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What Are the Signs, Symptoms and Causes of Elderly Delirium?Article by Daniel Westhead
Is an elderly person you care for experiencing a severe and sudden change in mental abilities? They may be suffering from delirium.
A variety of factors, including changes in medication, infections, dehydration, malnutrition, and other medical conditions can cause delirium in the elderly.
While it can be incredibly frightening if someone you care about is acting differently, in some cases, delirium can be a result of something as simple as a urinary tract infection (UTI) which can be simple to treat. However, it can also be a sign of more worrying medical issues. Therefore, it is important to recognise the symptoms of delirium early on so that serious health problems can be avoided or treated.
Older people are particularly vulnerable to delirium as they often have multiple medical conditions that can lead to confusion or disorganisation of thought processes. Additionally, changes in medication can cause a sudden shift in mental state, making it difficult for an elderly person to adjust quickly.
It is important to be aware of the potential signs and symptoms of delirium in the elderly, so that appropriate care can be provided.
We explore the symptoms, causes and treatments for those suffering from delirium.
Symptoms of elderly delirium
Symptoms may include confusion and disorientation, restlessness and agitation, hallucinations, and changes in sleep patterns.
Other signs to be aware of are difficulty with communication and concentration, memory problems, incoherent speech, delusions, a lack of interest in activities or surroundings, fearfulness, or suspiciousness.
It is essential to pay attention to any sudden changes in behaviour or cognition which could be indicative of delirium.
Symptoms of delirium usually present fairly quickly - over a few hours to a couple of days and may come and go throughout the day.
Primary symptoms of delirium include:
- Inattention: difficulty paying attention, easily distracted and forgetful
- Disorganised thinking: problems with organising thoughts, confusing conversations or misinterpreting reality
- Altered level of consciousness: varying levels of alertness or awareness and difficulty staying awake
- Psychomotor changes: increased restlessness or agitation, or slowed movements
- Perceptual disturbances: hallucinations or delusions
- Language problems: difficulty understanding and speaking
- Mood disturbances: anxiety, fearfulness, depression or anger
- Changes in sleep patterns: sleeping too much or too little.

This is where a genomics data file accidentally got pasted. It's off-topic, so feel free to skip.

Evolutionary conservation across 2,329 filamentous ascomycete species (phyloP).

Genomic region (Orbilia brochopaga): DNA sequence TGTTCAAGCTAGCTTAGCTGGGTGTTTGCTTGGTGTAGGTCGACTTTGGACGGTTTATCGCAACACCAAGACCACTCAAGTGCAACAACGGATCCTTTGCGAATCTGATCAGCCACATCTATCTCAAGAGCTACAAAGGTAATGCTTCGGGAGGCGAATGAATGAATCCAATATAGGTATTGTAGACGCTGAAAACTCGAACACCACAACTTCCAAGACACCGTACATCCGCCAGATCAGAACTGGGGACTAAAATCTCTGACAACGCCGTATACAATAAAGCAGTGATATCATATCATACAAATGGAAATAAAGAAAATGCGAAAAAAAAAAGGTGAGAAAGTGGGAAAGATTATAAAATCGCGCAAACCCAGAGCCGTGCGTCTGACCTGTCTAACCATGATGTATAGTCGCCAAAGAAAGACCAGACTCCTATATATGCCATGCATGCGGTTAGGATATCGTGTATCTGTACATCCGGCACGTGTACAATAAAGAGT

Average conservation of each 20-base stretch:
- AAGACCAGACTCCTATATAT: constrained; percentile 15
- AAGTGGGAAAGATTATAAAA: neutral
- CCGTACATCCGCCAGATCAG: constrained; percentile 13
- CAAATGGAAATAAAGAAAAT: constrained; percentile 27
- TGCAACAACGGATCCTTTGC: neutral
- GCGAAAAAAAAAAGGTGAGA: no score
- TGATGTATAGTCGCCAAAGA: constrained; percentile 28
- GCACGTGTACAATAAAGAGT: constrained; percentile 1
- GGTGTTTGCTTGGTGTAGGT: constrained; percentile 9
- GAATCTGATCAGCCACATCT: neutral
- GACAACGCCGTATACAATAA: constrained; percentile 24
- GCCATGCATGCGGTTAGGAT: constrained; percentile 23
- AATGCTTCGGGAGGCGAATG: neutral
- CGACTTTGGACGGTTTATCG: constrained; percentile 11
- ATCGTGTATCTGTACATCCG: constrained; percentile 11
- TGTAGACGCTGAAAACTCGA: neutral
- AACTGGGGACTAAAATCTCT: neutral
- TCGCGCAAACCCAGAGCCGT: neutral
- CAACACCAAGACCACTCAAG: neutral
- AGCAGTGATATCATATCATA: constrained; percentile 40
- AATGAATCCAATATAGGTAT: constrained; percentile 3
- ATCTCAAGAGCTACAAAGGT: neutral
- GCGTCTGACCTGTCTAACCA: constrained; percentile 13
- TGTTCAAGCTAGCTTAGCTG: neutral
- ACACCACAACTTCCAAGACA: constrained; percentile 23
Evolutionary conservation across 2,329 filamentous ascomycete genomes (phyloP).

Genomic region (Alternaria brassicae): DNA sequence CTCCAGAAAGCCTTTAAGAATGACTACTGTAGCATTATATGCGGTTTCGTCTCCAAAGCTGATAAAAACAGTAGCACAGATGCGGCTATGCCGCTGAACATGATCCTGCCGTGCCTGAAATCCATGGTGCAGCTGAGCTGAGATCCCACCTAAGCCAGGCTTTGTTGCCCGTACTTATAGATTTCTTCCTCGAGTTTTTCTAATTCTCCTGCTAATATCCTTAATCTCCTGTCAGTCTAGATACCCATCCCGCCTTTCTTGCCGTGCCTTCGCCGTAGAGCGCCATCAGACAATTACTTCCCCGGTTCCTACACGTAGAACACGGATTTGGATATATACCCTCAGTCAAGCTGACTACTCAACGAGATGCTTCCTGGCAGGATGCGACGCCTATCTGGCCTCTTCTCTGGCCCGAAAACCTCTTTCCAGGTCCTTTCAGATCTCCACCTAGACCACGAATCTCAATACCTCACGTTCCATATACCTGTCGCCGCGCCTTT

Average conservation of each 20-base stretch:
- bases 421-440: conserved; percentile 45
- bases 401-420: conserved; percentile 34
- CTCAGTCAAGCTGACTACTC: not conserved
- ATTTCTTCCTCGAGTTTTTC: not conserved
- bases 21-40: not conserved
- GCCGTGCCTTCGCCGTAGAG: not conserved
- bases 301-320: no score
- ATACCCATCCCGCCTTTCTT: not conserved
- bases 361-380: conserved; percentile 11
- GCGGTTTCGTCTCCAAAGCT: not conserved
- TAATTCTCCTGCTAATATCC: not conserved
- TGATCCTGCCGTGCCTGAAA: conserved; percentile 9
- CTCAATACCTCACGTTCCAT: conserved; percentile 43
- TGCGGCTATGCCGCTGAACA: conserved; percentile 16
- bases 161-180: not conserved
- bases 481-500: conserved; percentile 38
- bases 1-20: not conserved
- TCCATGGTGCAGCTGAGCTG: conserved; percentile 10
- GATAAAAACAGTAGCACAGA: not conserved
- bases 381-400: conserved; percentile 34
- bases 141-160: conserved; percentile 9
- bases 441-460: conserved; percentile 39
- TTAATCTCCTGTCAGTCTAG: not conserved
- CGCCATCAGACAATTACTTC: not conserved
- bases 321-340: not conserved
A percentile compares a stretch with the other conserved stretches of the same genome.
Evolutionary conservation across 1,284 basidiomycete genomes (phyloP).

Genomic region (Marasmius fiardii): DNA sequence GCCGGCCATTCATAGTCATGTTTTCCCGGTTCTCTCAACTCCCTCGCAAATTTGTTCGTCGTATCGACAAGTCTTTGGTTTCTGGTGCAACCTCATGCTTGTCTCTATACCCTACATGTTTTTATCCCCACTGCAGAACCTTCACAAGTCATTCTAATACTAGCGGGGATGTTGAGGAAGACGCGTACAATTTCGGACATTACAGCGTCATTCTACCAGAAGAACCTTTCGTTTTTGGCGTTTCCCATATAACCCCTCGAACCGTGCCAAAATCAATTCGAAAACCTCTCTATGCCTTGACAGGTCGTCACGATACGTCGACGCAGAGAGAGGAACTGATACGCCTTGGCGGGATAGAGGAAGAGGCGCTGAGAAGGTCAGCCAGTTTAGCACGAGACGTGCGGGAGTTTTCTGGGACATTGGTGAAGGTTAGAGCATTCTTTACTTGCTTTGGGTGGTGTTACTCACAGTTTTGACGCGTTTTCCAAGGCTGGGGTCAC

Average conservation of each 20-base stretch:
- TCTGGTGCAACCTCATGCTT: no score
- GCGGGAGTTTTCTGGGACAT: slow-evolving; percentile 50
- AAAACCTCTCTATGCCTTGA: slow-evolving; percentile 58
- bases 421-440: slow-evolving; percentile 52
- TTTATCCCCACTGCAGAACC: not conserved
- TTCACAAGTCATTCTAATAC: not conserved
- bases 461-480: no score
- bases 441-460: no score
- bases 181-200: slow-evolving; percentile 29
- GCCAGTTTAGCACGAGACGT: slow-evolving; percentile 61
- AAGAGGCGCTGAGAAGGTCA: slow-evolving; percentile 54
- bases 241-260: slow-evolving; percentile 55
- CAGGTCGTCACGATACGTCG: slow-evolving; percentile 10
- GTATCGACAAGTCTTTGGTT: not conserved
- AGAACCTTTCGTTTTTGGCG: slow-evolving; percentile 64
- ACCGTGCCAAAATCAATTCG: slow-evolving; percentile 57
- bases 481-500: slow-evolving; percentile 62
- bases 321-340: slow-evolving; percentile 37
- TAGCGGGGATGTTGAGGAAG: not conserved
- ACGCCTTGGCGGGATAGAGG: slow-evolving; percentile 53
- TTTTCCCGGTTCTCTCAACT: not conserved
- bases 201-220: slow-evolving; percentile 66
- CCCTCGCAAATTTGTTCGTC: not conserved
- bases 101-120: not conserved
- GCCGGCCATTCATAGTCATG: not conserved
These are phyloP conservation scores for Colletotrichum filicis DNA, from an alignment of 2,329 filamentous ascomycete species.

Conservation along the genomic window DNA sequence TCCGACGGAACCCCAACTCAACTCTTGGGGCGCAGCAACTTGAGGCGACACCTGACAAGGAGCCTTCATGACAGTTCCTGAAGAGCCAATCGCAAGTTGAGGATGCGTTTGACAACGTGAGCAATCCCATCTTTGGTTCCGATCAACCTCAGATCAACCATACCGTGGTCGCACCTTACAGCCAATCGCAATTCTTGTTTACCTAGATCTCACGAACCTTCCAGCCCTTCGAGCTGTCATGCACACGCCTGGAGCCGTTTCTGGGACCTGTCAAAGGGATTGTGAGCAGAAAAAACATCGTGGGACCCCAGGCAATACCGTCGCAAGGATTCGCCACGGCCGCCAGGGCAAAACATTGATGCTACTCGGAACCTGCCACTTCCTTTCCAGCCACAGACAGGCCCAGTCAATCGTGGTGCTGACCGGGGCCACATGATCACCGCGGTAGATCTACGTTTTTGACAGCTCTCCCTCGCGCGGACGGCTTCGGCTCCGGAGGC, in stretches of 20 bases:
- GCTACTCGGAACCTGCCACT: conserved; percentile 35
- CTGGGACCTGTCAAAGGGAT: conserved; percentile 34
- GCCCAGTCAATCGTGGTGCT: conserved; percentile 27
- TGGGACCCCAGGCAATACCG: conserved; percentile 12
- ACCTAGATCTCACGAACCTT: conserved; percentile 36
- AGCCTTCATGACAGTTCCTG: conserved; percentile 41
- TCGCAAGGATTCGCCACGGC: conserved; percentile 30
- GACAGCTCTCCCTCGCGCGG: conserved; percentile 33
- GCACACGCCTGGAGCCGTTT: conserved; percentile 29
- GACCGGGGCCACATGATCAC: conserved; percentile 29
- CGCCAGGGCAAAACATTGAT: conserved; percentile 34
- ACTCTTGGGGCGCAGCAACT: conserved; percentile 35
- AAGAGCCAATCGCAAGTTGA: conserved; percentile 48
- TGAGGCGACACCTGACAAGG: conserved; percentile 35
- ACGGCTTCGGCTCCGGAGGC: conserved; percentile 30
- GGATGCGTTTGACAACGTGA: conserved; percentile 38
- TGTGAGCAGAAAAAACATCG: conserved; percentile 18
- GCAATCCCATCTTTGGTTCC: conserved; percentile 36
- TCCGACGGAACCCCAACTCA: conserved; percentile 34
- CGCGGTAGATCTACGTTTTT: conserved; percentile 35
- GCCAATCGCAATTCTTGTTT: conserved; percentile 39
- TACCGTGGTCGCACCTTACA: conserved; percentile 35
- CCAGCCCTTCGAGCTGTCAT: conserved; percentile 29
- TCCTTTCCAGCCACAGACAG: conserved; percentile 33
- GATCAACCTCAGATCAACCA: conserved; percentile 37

If delirium is left untreated, it can lead to the elderly person becoming more confused, agitated or withdrawn. This can have an impact on their quality of life and potentially lead to other health complications such as falls, dehydration, malnutrition, and physical injuries.
It is important to seek medical attention if any symptoms are noticed, as they can be treated with medication and lifestyle changes. Early detection is key in order to provide the elderly person with the best outcomes.
Types of delirium
Medical experts have defined three types of delirium:
This is potentially one of the easiest types of delirium to notice. Those who are suffering from hyperactive delirium may exhibit symptoms such as seeing things or people that are not there, having rapid changes of mood, appearing restless or being particularly anxious.
This can be harder to spot in a loved one as symptoms are more focused on being inactive or having reduced activity. Someone displaying hypoactive delirium may appear dazed, sluggish or drowsy. They may also not interact with those trying to communicate with them.
This involves showing symptoms of both of the above types. The patient may switch between both being restless and unresponsive/sluggish.
What is a common cause of delirium in the elderly?
An elderly person's mental health, physical environment, and social support system all play a role in their risk of delirium. Delirium occurs when signals in the brain are not being sent and received properly.
The most common risk factor for delirium in the elderly is dementia, being present in up to a third of all cases of delirium in older people.
While dementia is often a factor, delirium can have numerous causes. These include: